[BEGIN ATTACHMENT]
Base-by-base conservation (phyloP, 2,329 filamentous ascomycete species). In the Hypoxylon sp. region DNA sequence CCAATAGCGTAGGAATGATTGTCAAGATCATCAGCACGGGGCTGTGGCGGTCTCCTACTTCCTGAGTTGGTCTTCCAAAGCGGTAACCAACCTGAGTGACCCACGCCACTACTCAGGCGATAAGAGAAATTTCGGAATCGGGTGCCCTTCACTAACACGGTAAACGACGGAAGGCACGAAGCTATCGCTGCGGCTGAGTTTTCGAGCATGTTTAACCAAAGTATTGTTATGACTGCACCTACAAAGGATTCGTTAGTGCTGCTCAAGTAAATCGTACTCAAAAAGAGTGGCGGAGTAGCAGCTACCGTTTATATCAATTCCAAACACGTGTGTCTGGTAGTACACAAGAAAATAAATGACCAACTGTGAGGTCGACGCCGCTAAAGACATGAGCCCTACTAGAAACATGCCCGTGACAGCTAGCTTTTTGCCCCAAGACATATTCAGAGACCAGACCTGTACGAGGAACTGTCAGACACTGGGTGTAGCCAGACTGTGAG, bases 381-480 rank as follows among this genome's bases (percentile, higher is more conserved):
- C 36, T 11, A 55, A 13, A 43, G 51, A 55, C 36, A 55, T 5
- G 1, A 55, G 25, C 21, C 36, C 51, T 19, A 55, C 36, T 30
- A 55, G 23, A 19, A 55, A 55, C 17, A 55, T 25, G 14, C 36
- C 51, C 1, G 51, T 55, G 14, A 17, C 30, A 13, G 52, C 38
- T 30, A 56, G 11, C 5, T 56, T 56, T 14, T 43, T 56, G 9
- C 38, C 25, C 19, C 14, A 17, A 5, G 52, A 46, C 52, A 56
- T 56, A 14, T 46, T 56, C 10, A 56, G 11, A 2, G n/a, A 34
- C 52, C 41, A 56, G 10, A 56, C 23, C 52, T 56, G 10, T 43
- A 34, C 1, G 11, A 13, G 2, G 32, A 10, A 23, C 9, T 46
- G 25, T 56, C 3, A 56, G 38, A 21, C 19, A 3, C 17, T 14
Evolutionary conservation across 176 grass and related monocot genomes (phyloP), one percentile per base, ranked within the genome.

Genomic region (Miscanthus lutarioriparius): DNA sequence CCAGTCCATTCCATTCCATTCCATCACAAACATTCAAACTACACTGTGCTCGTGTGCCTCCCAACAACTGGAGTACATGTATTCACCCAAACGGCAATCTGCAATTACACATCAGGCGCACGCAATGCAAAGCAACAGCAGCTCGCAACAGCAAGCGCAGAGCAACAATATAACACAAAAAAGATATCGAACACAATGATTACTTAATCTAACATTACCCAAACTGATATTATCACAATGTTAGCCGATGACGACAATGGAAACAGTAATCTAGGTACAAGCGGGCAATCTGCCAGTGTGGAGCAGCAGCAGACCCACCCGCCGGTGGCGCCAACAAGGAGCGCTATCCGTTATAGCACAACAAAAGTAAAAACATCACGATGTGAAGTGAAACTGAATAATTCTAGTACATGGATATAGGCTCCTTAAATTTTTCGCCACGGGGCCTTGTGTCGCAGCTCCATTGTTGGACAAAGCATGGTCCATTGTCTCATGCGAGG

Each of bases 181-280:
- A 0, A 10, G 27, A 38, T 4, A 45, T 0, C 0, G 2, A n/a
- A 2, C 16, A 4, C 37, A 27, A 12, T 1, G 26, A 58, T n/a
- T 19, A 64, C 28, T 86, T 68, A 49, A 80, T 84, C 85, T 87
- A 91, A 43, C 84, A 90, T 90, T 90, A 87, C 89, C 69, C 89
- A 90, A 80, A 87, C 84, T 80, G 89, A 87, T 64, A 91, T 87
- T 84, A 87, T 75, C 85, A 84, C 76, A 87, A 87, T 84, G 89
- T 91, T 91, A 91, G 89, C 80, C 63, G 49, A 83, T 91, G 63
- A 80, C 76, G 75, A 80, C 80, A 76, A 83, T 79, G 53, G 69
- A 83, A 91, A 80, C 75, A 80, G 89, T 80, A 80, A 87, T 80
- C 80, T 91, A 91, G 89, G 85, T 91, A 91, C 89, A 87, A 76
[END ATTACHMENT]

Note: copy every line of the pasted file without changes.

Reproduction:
Base-by-base conservation (phyloP, 2,329 filamentous ascomycete species). In the Hypoxylon sp. region DNA sequence CCAATAGCGTAGGAATGATTGTCAAGATCATCAGCACGGGGCTGTGGCGGTCTCCTACTTCCTGAGTTGGTCTTCCAAAGCGGTAACCAACCTGAGTGACCCACGCCACTACTCAGGCGATAAGAGAAATTTCGGAATCGGGTGCCCTTCACTAACACGGTAAACGACGGAAGGCACGAAGCTATCGCTGCGGCTGAGTTTTCGAGCATGTTTAACCAAAGTATTGTTATGACTGCACCTACAAAGGATTCGTTAGTGCTGCTCAAGTAAATCGTACTCAAAAAGAGTGGCGGAGTAGCAGCTACCGTTTATATCAATTCCAAACACGTGTGTCTGGTAGTACACAAGAAAATAAATGACCAACTGTGAGGTCGACGCCGCTAAAGACATGAGCCCTACTAGAAACATGCCCGTGACAGCTAGCTTTTTGCCCCAAGACATATTCAGAGACCAGACCTGTACGAGGAACTGTCAGACACTGGGTGTAGCCAGACTGTGAG, bases 381-480 rank as follows among this genome's bases (percentile, higher is more conserved):
- C 36, T 11, A 55, A 13, A 43, G 51, A 55, C 36, A 55, T 5
- G 1, A 55, G 25, C 21, C 36, C 51, T 19, A 55, C 36, T 30
- A 55, G 23, A 19, A 55, A 55, C 17, A 55, T 25, G 14, C 36
- C 51, C 1, G 51, T 55, G 14, A 17, C 30, A 13, G 52, C 38
- T 30, A 56, G 11, C 5, T 56, T 56, T 14, T 43, T 56, G 9
- C 38, C 25, C 19, C 14, A 17, A 5, G 52, A 46, C 52, A 56
- T 56, A 14, T 46, T 56, C 10, A 56, G 11, A 2, G n/a, A 34
- C 52, C 41, A 56, G 10, A 56, C 23, C 52, T 56, G 10, T 43
- A 34, C 1, G 11, A 13, G 2, G 32, A 10, A 23, C 9, T 46
- G 25, T 56, C 3, A 56, G 38, A 21, C 19, A 3, C 17, T 14
Evolutionary conservation across 176 grass and related monocot genomes (phyloP), one percentile per base, ranked within the genome.

Genomic region (Miscanthus lutarioriparius): DNA sequence CCAGTCCATTCCATTCCATTCCATCACAAACATTCAAACTACACTGTGCTCGTGTGCCTCCCAACAACTGGAGTACATGTATTCACCCAAACGGCAATCTGCAATTACACATCAGGCGCACGCAATGCAAAGCAACAGCAGCTCGCAACAGCAAGCGCAGAGCAACAATATAACACAAAAAAGATATCGAACACAATGATTACTTAATCTAACATTACCCAAACTGATATTATCACAATGTTAGCCGATGACGACAATGGAAACAGTAATCTAGGTACAAGCGGGCAATCTGCCAGTGTGGAGCAGCAGCAGACCCACCCGCCGGTGGCGCCAACAAGGAGCGCTATCCGTTATAGCACAACAAAAGTAAAAACATCACGATGTGAAGTGAAACTGAATAATTCTAGTACATGGATATAGGCTCCTTAAATTTTTCGCCACGGGGCCTTGTGTCGCAGCTCCATTGTTGGACAAAGCATGGTCCATTGTCTCATGCGAGG

Each of bases 181-280:
- A 0, A 10, G 27, A 38, T 4, A 45, T 0, C 0, G 2, A n/a
- A 2, C 16, A 4, C 37, A 27, A 12, T 1, G 26, A 58, T n/a
- T 19, A 64, C 28, T 86, T 68, A 49, A 80, T 84, C 85, T 87
- A 91, A 43, C 84, A 90, T 90, T 90, A 87, C 89, C 69, C 89
- A 90, A 80, A 87, C 84, T 80, G 89, A 87, T 64, A 91, T 87
- T 84, A 87, T 75, C 85, A 84, C 76, A 87, A 87, T 84, G 89
- T 91, T 91, A 91, G 89, C 80, C 63, G 49, A 83, T 91, G 63
- A 80, C 76, G 75, A 80, C 80, A 76, A 83, T 79, G 53, G 69
- A 83, A 91, A 80, C 75, A 80, G 89, T 80, A 80, A 87, T 80
- C 80, T 91, A 91, G 89, G 85, T 91, A 91, C 89, A 87, A 76